Nearly one in five Irish workers have experienced sexual harassment at work
Inappropriate comments made at virtual meetings or in unsolicited texts and emails are common examples of virtual sexual harassment.
Almost one in five Irish workers have experienced sexual harassment at work, according to a new survey.
The statistics come from recruitment firm Matrix Recruitment, who in August 2021 surveyed more than 1,100 adults in various industries, sectors and regions on a range of workplace issues.
Its results found that incidence of sexual harassment remains high in Irish workforces, despite the Covid-19 pandemic.
In 2019, 10% of Ireland’s workforce reported experiencing sexual harassment at work to Matrix Recruitment.
According to the firm, this jumped to 18% in 2020, while over the past year, despite hundreds of thousands of workers clocking on from home, 17% of workers say they are still experiencing sexual harassment at work.
“Sexual harassment can take many forms and does not have to happen when you are in the physical presence of the offender," Matrix Recruitment's Joanne Foley said in a statement.
"Comments at virtual meetings or pictures shared of a sexual nature, unsolicited texts and emails are common examples of sexual harassment and should be reported to HR or management if you feel you have been perpetrated against."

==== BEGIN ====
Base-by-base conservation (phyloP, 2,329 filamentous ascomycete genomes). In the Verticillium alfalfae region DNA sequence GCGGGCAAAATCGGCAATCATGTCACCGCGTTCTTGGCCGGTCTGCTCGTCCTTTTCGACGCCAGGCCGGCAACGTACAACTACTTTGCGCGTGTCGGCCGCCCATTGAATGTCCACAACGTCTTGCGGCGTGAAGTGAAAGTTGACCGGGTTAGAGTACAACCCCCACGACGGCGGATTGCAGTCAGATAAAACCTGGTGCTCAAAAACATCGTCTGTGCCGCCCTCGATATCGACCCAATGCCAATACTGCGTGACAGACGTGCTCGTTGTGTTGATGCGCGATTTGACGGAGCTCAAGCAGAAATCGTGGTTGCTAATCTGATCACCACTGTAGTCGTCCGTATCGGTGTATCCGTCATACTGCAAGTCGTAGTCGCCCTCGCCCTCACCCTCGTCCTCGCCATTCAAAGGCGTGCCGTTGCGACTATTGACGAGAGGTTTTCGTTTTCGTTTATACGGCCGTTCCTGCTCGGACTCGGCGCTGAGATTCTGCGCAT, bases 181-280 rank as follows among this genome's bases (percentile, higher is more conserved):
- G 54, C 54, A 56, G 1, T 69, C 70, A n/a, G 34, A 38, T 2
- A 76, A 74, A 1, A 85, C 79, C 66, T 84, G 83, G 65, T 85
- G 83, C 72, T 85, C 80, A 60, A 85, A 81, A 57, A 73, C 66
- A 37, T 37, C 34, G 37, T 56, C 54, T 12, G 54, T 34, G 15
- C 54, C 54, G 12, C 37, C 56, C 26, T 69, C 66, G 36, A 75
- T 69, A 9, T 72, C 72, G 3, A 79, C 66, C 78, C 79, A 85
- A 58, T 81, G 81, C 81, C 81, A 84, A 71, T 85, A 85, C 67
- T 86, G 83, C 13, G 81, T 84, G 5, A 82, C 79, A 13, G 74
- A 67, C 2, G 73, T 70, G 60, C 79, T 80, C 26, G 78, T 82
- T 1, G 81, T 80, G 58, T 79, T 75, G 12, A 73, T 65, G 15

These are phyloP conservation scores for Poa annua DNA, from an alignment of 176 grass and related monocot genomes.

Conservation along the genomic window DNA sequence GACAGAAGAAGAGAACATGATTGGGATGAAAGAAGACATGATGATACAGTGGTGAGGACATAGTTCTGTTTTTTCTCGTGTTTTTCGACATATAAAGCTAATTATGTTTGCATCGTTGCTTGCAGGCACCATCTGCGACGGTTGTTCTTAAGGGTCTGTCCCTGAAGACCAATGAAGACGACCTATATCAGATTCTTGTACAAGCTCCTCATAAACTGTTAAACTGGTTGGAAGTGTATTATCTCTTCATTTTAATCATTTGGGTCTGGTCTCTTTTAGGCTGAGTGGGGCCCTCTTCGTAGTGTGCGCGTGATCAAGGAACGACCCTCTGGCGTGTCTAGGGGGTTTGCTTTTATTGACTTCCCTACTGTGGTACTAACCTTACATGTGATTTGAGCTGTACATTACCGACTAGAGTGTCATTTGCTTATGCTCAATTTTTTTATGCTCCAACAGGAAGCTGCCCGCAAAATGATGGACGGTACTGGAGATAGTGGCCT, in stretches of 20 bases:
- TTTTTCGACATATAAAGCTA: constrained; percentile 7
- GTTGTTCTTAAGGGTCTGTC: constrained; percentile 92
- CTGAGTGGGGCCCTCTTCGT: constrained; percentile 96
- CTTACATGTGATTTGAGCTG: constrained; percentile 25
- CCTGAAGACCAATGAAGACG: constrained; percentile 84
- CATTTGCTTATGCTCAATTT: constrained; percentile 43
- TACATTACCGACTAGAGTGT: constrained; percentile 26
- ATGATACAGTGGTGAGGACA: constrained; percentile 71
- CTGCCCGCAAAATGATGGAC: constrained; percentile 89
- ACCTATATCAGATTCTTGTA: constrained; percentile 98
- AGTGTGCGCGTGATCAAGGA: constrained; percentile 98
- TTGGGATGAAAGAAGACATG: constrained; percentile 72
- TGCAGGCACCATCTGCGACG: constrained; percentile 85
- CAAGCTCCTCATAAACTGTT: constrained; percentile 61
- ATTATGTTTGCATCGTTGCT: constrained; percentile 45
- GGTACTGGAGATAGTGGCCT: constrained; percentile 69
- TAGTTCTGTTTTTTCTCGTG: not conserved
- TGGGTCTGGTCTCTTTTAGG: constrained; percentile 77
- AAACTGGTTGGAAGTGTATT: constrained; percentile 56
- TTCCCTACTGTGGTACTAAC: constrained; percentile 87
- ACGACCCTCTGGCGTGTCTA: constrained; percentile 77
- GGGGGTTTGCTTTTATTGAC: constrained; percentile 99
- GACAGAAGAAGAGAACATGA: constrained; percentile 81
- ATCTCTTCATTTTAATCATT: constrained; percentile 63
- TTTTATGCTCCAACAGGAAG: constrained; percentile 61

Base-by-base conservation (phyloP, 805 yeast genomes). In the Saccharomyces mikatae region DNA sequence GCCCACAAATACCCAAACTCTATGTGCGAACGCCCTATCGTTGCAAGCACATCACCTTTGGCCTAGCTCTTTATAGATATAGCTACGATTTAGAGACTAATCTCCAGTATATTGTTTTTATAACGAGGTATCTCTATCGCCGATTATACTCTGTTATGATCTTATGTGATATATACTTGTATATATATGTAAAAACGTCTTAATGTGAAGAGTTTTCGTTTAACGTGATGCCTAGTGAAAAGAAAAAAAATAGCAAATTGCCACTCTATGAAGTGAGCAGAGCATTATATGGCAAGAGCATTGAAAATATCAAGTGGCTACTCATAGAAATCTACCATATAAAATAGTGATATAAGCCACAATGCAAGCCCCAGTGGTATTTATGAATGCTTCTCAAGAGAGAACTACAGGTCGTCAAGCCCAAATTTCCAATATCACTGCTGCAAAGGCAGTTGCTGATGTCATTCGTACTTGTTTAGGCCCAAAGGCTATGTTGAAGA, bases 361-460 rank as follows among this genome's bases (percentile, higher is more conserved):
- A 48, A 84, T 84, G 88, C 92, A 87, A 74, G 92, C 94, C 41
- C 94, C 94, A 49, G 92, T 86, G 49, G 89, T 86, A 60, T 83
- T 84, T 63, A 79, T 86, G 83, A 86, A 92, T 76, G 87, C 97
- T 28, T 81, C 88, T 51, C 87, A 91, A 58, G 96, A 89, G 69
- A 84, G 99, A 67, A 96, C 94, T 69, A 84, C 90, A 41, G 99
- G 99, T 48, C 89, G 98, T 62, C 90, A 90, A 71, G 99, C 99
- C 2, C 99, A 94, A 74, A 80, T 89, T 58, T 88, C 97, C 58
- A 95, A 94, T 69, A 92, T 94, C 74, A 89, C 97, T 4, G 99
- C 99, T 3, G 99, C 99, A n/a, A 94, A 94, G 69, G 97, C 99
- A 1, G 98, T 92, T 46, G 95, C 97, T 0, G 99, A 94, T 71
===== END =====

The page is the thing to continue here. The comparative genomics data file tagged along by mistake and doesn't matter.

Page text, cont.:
In addition to sexual harassment, the 2021 Workplace Equality survey found that almost one in three employees (30%) have had to tolerate sexist jokes or comments in their place of work.
The findings also highlighted that 50% of adults believe that Ireland has an issue with racism in the workplace, up from 43% in 2020.
Most respondents (60%) stated that ethnic minorities have fewer promotional opportunities than their colleagues, while almost all respondents (88%) said that employers have a responsibility to their staff to offer training on issues relating to equality and discrimination.
Meanwhile, the 2021 survey found that incidence of workplace discrimination has increased by almost 20% on last year.
Of those who experienced discrimination at work, pay discrimination is the most common form, identified by 42% of respondents, 85% of which were women.
A quarter surveyed (24%) said they knew of a colleague of the opposite sex with the same role and responsibilities who were being paid more than them.